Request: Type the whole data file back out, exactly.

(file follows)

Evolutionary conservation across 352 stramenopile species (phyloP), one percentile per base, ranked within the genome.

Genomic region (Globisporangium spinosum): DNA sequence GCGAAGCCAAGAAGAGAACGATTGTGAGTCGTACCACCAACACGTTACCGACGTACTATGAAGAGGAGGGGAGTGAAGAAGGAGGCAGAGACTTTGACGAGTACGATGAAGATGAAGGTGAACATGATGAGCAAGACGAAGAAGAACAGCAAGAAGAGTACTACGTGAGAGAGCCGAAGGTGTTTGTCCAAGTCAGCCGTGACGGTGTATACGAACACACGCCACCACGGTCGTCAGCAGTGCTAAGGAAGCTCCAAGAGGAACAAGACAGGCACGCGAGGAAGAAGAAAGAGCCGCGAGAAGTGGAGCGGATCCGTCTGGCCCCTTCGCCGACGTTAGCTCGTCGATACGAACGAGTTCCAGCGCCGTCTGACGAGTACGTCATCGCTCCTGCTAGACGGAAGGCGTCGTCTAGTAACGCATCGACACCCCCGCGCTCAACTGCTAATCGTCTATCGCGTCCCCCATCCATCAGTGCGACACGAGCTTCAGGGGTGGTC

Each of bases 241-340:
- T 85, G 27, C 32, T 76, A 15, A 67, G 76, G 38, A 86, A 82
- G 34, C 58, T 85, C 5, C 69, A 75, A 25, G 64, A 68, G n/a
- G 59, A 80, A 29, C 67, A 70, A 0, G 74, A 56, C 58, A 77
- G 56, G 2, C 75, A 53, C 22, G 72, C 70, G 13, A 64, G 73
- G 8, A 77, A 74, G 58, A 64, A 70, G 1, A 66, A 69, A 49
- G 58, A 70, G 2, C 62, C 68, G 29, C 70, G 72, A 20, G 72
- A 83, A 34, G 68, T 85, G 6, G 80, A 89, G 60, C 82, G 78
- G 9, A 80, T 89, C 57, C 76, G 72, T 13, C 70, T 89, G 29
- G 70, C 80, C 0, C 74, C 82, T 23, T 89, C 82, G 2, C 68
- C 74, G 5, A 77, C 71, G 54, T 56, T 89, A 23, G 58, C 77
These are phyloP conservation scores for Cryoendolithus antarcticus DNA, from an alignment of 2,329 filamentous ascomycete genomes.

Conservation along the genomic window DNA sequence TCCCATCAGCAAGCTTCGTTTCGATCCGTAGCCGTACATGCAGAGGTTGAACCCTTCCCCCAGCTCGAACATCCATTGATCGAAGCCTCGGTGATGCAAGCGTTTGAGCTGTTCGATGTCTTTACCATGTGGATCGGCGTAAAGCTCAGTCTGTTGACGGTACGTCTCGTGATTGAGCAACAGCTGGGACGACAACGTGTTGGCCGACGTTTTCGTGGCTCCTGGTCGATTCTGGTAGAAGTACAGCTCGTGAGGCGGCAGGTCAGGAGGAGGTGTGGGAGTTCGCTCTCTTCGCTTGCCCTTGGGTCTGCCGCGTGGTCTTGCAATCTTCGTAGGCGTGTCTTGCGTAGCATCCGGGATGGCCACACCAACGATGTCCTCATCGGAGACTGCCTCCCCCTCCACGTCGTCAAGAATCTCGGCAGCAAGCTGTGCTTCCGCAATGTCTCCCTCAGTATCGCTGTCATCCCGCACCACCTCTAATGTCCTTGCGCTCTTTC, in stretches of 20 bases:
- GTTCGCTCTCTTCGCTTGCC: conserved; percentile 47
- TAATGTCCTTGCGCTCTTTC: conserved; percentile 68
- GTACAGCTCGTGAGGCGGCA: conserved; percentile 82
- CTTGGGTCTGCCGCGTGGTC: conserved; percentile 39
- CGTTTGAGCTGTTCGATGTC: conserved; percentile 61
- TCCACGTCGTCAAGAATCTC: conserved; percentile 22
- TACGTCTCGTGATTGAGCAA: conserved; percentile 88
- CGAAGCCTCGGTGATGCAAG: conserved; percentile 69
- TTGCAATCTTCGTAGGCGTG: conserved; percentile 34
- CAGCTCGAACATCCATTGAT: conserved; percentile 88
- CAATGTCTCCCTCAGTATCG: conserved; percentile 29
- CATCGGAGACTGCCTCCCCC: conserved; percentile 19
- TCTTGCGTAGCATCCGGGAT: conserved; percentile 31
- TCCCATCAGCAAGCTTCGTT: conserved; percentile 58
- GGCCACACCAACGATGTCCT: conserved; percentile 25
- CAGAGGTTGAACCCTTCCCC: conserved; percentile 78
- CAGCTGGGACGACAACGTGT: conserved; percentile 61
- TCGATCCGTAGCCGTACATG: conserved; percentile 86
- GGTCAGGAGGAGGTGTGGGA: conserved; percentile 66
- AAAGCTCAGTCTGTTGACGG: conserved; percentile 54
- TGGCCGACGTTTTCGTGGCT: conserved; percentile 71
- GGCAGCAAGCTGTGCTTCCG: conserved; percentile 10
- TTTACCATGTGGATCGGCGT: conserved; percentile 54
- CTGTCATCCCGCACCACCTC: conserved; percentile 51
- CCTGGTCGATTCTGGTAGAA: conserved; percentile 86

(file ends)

Evolutionary conservation across 352 stramenopile species (phyloP), one percentile per base, ranked within the genome.

Genomic region (Globisporangium spinosum): DNA sequence GCGAAGCCAAGAAGAGAACGATTGTGAGTCGTACCACCAACACGTTACCGACGTACTATGAAGAGGAGGGGAGTGAAGAAGGAGGCAGAGACTTTGACGAGTACGATGAAGATGAAGGTGAACATGATGAGCAAGACGAAGAAGAACAGCAAGAAGAGTACTACGTGAGAGAGCCGAAGGTGTTTGTCCAAGTCAGCCGTGACGGTGTATACGAACACACGCCACCACGGTCGTCAGCAGTGCTAAGGAAGCTCCAAGAGGAACAAGACAGGCACGCGAGGAAGAAGAAAGAGCCGCGAGAAGTGGAGCGGATCCGTCTGGCCCCTTCGCCGACGTTAGCTCGTCGATACGAACGAGTTCCAGCGCCGTCTGACGAGTACGTCATCGCTCCTGCTAGACGGAAGGCGTCGTCTAGTAACGCATCGACACCCCCGCGCTCAACTGCTAATCGTCTATCGCGTCCCCCATCCATCAGTGCGACACGAGCTTCAGGGGTGGTC

Each of bases 241-340:
- T 85, G 27, C 32, T 76, A 15, A 67, G 76, G 38, A 86, A 82
- G 34, C 58, T 85, C 5, C 69, A 75, A 25, G 64, A 68, G n/a
- G 59, A 80, A 29, C 67, A 70, A 0, G 74, A 56, C 58, A 77
- G 56, G 2, C 75, A 53, C 22, G 72, C 70, G 13, A 64, G 73
- G 8, A 77, A 74, G 58, A 64, A 70, G 1, A 66, A 69, A 49
- G 58, A 70, G 2, C 62, C 68, G 29, C 70, G 72, A 20, G 72
- A 83, A 34, G 68, T 85, G 6, G 80, A 89, G 60, C 82, G 78
- G 9, A 80, T 89, C 57, C 76, G 72, T 13, C 70, T 89, G 29
- G 70, C 80, C 0, C 74, C 82, T 23, T 89, C 82, G 2, C 68
- C 74, G 5, A 77, C 71, G 54, T 56, T 89, A 23, G 58, C 77
These are phyloP conservation scores for Cryoendolithus antarcticus DNA, from an alignment of 2,329 filamentous ascomycete genomes.

Conservation along the genomic window DNA sequence TCCCATCAGCAAGCTTCGTTTCGATCCGTAGCCGTACATGCAGAGGTTGAACCCTTCCCCCAGCTCGAACATCCATTGATCGAAGCCTCGGTGATGCAAGCGTTTGAGCTGTTCGATGTCTTTACCATGTGGATCGGCGTAAAGCTCAGTCTGTTGACGGTACGTCTCGTGATTGAGCAACAGCTGGGACGACAACGTGTTGGCCGACGTTTTCGTGGCTCCTGGTCGATTCTGGTAGAAGTACAGCTCGTGAGGCGGCAGGTCAGGAGGAGGTGTGGGAGTTCGCTCTCTTCGCTTGCCCTTGGGTCTGCCGCGTGGTCTTGCAATCTTCGTAGGCGTGTCTTGCGTAGCATCCGGGATGGCCACACCAACGATGTCCTCATCGGAGACTGCCTCCCCCTCCACGTCGTCAAGAATCTCGGCAGCAAGCTGTGCTTCCGCAATGTCTCCCTCAGTATCGCTGTCATCCCGCACCACCTCTAATGTCCTTGCGCTCTTTC, in stretches of 20 bases:
- GTTCGCTCTCTTCGCTTGCC: conserved; percentile 47
- TAATGTCCTTGCGCTCTTTC: conserved; percentile 68
- GTACAGCTCGTGAGGCGGCA: conserved; percentile 82
- CTTGGGTCTGCCGCGTGGTC: conserved; percentile 39
- CGTTTGAGCTGTTCGATGTC: conserved; percentile 61
- TCCACGTCGTCAAGAATCTC: conserved; percentile 22
- TACGTCTCGTGATTGAGCAA: conserved; percentile 88
- CGAAGCCTCGGTGATGCAAG: conserved; percentile 69
- TTGCAATCTTCGTAGGCGTG: conserved; percentile 34
- CAGCTCGAACATCCATTGAT: conserved; percentile 88
- CAATGTCTCCCTCAGTATCG: conserved; percentile 29
- CATCGGAGACTGCCTCCCCC: conserved; percentile 19
- TCTTGCGTAGCATCCGGGAT: conserved; percentile 31
- TCCCATCAGCAAGCTTCGTT: conserved; percentile 58
- GGCCACACCAACGATGTCCT: conserved; percentile 25
- CAGAGGTTGAACCCTTCCCC: conserved; percentile 78
- CAGCTGGGACGACAACGTGT: conserved; percentile 61
- TCGATCCGTAGCCGTACATG: conserved; percentile 86
- GGTCAGGAGGAGGTGTGGGA: conserved; percentile 66
- AAAGCTCAGTCTGTTGACGG: conserved; percentile 54
- TGGCCGACGTTTTCGTGGCT: conserved; percentile 71
- GGCAGCAAGCTGTGCTTCCG: conserved; percentile 10
- TTTACCATGTGGATCGGCGT: conserved; percentile 54
- CTGTCATCCCGCACCACCTC: conserved; percentile 51
- CCTGGTCGATTCTGGTAGAA: conserved; percentile 86